Wednesday, December 30, 2009

Two days on the farm

Got a belated Christmas present: an invitation for a visit from a friend who was traveling until Christmas Eve. Never dreamed we'd be able to connect after she had driven for almost 2 weeks solid. But she invited us, so we loaded up the car and off we went!
She lives on a lovely farm in Virginia and it is always a retreat setting for me. And a reminder to count my blessings. Every piece of life there is a challenge. Want to be warm? Have to convince strong boys to split firewood, have to carry said firewood in, have to make sure that the wood stove doesn't go out. Want to eat? Must plan ahead. With 7 people in their family and 3 visitors, a single box of Mac and Cheese won't do. And Believe me- it takes at least an hour to cook a meal for the crowd. Mealtimes are wonderful. No matter what you fix, not a scrap is wasted. Leftovers from one plate are quickly shuttled to another. Cleanup also takes a while. Best to pour a cup of tea as you wrap up the kitchen. Want to entertain oneself? Must have good book or knitting or good DVD- TV is not an option. As a result, good conversations are had and minds are enriched. Children play imaginative games like dolls or Monopoly or Scrabble. Then run riot in the snow, tramping all over the property. Allen only fell in the creek twice: once he broke through the ice and fell in a puddle up to his knees. Then he slipped off a bridge and fell in the creek up to his armpits. No serious damage done and a memorable boyhood experience obtained. I threw him in a hot shower and fresh clothes and he was back to playing in no time.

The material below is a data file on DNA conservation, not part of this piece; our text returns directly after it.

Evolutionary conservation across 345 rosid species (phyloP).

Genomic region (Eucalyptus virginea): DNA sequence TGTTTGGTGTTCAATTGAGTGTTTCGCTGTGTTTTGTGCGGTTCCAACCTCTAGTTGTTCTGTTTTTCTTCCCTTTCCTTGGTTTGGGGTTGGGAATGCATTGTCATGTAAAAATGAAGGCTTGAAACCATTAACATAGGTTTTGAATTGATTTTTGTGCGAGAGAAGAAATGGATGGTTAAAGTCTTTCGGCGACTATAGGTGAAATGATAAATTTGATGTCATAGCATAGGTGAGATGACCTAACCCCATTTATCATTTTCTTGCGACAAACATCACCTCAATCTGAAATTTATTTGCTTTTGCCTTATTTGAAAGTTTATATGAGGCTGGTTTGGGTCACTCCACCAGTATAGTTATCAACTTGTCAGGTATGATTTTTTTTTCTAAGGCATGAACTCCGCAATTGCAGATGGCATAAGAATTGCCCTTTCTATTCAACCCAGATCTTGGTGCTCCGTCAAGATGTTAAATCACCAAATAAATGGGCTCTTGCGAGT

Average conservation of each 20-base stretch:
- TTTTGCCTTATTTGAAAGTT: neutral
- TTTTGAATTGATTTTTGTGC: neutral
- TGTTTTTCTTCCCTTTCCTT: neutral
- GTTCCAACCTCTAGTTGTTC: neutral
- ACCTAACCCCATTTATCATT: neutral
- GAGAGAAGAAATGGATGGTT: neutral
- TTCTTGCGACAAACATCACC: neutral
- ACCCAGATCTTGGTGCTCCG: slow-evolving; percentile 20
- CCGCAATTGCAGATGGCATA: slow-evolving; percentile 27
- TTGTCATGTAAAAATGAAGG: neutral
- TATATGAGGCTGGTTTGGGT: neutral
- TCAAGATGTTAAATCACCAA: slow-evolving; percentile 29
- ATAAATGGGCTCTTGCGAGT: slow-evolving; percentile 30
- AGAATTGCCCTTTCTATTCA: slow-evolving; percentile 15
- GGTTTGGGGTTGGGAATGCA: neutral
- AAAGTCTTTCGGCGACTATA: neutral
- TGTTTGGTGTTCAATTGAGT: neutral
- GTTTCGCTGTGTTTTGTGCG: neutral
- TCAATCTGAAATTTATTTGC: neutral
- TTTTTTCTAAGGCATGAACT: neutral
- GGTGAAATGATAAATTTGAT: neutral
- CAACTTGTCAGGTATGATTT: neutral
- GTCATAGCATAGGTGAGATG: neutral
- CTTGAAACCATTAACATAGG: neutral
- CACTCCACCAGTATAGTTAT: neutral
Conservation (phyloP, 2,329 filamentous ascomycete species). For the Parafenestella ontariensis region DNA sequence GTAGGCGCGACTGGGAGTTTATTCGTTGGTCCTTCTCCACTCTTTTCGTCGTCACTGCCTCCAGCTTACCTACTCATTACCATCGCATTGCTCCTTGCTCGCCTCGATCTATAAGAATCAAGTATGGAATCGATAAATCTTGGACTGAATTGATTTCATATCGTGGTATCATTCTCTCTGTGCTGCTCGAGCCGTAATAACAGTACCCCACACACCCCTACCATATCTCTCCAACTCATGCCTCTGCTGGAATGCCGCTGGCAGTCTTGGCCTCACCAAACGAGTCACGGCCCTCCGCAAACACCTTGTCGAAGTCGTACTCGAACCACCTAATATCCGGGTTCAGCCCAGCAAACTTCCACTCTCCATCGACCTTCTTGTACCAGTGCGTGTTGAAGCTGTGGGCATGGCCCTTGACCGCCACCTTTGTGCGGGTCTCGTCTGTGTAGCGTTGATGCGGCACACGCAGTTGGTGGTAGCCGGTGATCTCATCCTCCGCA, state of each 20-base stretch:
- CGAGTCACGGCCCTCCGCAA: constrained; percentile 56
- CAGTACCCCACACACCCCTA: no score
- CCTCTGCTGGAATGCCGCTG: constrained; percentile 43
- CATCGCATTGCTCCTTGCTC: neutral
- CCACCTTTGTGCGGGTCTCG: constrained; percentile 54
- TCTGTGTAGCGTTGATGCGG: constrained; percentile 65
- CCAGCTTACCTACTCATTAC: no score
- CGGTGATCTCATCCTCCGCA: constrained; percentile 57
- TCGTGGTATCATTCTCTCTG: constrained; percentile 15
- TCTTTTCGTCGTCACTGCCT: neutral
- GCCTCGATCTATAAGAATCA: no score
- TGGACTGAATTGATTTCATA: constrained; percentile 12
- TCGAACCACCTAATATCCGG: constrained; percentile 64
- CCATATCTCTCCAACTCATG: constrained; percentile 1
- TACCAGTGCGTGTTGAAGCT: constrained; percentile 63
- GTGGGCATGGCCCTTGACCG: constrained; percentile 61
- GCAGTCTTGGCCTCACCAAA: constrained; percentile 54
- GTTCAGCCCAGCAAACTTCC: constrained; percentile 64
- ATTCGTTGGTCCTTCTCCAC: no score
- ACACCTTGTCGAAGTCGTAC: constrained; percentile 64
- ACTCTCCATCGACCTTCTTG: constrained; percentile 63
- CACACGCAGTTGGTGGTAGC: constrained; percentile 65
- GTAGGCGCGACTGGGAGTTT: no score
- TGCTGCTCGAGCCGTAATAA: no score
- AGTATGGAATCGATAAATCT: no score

Because my friend was just back from traveling, barn chores had fallen behind. We were able to pitch in and help clean it out in preparation for the birth of two calves. My kids NEVER face such work at home and it was a tremendous reminder to them that their lives in the "country" are extremely easy. We mucked manure and straw for well on two hours before we retired in for hot showers and Motrin. Got the best night's sleep that night that I've had in 6 months. I lay in bed, listening to the wind howl through the valley and shove at the old farmhouse's seams. My friend had blankets hung over all the doors to repel the unwelcome visitor and the house was cozy and snug as I fell asleep. I was thankful for day-long playtime for my kids and glad for friendship that includes you in all the aspects of regular life. I would feel so much worse dropping in for a lightning visit if my presence would mean freshly waxed floors and freshly starched sheets. I got a tremendous amount of knitting accomplished and was even able to teach her girls a few starting pointers. Such camaraderie sitting in front of the fire, passing knitting back and forth as they figured out the basics and asked where a stitch had gone wrong.

I'm back to my lovely warm home now, catching up on laundry, grateful for a functional washer and dryer. (Did I mention she's been managing without a dryer since June?!) I miss the smell of the fireplace, miss the cheerful bustle of the home. Only the knowledge that we'll aim our trusty van that way again soon keeps me from being sad. It was truly a lovely visit.

Friday, December 18, 2009

The Reluctant Rooster

It is pouring rain outside. Has been all day. Hovering at 34 degrees, trying not to snow. The chickens have huddled, miserable, anywhere they can find shelter. Only gave me 14 eggs, instead of their usual 30.